// Oh, Hi Mark!
// Create the window, obviously.
SDL_Window *window = SDL_CreateWindow(
  WINDOW_TITLE, SDL_WINDOWPOS_UNDEFINED, SDL_WINDOWPOS_UNDEFINED,
  WINDOW_WIDTH, WINDOW_HEIGHT,
  SDL_WINDOW_RESIZABLE | SDL_WINDOW_OPENGL | SDL_WINDOW_SHOWN);

I continued like this to get some text displayed on the screen.

I noted that TTF_RenderText_Solid rendered text really poorly. There were no antialiasing at all. In my wisdom, I never checked the documentation. Well, that was a fail. To uneducated like me: TTF_RenderText_Solid renders Latin1 text at fast quality to a new 8-bit surface. So, that’s why the texts looked like shit. No wonder.

Remarks on TTF_RenderText_Solid: This function will allocate a new 8-bit, palettized surface. The surface’s 0 pixel will be the colorkey, giving a transparent background. The 1 pixel will be set to the text color.

After I replaced it with TTF_RenderText_LCD which renders Latin1 text at LCD subpixel quality to a new ARGB surface, the text started looking good. Really make sure you read the documentation. It’s actually good. As a side note, you can find all the documentation regarding SDL2 on their Wiki.

After that was done, I started working on displaying other things like Preview and Detach modes. This wasn’t really that hard. In SDL2 you can check all the available events with while (SDL_PollEvent(&event) > 0) and have a bunch of switch statements to determine which key is currently being pressed. More about keys, SDLKey and mroe about pooling the events on SDL_PollEvent.

while (SDL_PollEvent(&event) > 0)
{
  switch (event.type)
  {
  case SDL_QUIT:
    running = false;
    break;

  case SDL_TEXTINPUT:
    if (!meta_key_pressed)
    {
      strncat(input_prompt_text, event.text.text, 1);
      update_input_prompt = true;
    }
    break;
	}
}

After that was somewhat working correctly, I started creating a struct that would hold all the commands and results and I call them Cells. Yes, I stole that naming idea from Jupyter.

typedef struct
{
  char *command;
  char *result;
  SDL_Surface *surface;
  SDL_Texture *texture;
  SDL_Rect rect;
} Cell;

I am at a place now where I am starting to implement scrolling. This will for sure be fun to code. Memory management in C is super easy. 😂

I have also added a simple INI file like configuration support. It is done in an STB style of header and maps to specific options supported by the terminal. It is not universal, and the code below demonstrates how I will use it in the future.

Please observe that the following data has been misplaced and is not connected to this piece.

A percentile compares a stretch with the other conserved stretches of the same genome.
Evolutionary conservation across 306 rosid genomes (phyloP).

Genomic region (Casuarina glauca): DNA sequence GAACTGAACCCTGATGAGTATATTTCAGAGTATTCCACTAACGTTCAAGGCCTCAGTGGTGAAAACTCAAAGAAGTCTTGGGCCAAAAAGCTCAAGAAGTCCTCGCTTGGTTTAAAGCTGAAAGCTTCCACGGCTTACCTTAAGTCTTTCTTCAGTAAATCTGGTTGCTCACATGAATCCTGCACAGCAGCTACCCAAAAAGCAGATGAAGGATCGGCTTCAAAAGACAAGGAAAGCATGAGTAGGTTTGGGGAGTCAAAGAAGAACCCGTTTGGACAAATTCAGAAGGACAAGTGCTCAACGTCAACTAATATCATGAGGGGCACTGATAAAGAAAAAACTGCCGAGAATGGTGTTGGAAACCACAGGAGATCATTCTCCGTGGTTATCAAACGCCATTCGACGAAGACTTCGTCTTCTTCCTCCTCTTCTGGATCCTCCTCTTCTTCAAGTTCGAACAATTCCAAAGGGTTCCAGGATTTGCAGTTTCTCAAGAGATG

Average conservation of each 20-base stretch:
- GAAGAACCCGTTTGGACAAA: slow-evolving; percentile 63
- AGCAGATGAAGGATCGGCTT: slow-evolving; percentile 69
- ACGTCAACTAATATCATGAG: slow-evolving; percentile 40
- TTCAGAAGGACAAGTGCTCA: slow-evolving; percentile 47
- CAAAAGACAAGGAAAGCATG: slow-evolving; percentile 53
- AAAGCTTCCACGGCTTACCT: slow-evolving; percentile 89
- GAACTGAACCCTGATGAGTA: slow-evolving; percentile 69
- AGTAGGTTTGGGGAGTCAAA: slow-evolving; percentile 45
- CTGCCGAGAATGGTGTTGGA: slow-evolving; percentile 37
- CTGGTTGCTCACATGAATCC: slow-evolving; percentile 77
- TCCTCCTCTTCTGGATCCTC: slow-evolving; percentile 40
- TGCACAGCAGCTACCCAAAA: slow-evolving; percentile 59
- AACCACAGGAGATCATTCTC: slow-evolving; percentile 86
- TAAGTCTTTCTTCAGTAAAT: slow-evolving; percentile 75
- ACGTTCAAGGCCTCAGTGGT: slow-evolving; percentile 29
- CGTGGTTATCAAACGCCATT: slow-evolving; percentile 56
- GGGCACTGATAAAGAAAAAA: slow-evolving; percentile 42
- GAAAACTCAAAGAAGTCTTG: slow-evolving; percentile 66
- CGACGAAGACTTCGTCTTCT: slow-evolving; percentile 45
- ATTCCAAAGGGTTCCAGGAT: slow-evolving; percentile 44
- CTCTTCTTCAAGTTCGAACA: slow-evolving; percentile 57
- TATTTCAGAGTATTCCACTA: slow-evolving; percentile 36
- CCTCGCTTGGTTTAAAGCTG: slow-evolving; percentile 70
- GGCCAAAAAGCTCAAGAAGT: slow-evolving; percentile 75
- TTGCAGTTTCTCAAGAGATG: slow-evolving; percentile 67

#ifndef CONFIG_H
#define CONFIG_H

/*
# This is a comment

# This is the first configuration option
dettach=value11111

# This is the second configuration option
preview=value22222

# This is the third configuration option
debug=value33333
*/

// Define a struct to hold the configuration options
typedef struct
{
    char dettach[256];
    char preview[256];
    char debug[256];
} Config;

// Read the configuration file and return the options as a struct
extern Config read_config_file(const char *filename)
{
  // Create a struct to hold the configuration options
  Config config = {0};

  // Open the configuration file
  FILE *file = fopen(filename, "r");

  // Read each line from the file
  char line[256];
  while (fgets(line, sizeof(line), file))
  {
    // Check if this line is a comment or empty
    if (line[0] == '#' || line[0] == '\n')
      continue;

    // Parse the line to get the option and value
    char option[128], value[128];
    if (sscanf(line, "%[^=]=%s", option, value) != 2)
      continue;

    // Set the value of the appropriate option in the config struct
    if (strcmp(option, "dettach") == 0)
    {
      strncpy(config.option1, value, sizeof(config.option1));
    }
    else if (strcmp(option, "preview") == 0)
    {
      strncpy(config.option2, value, sizeof(config.option2));
    }
    else if (strcmp(option, "debug") == 0)
    {
      strncpy(config.option3, value, sizeof(config.option3));
    }
  }

  // Close the configuration file
  fclose(file);

  // Return the configuration options
  return config;
}

#endif

This is as far as I managed to get for now. I have a daily job and this prohibits me to work on these things full time. But I should probably get back and finish this. At least have a simple version working out, so I can start testing it on my machines. Fingers crossed. 🕵️‍♂️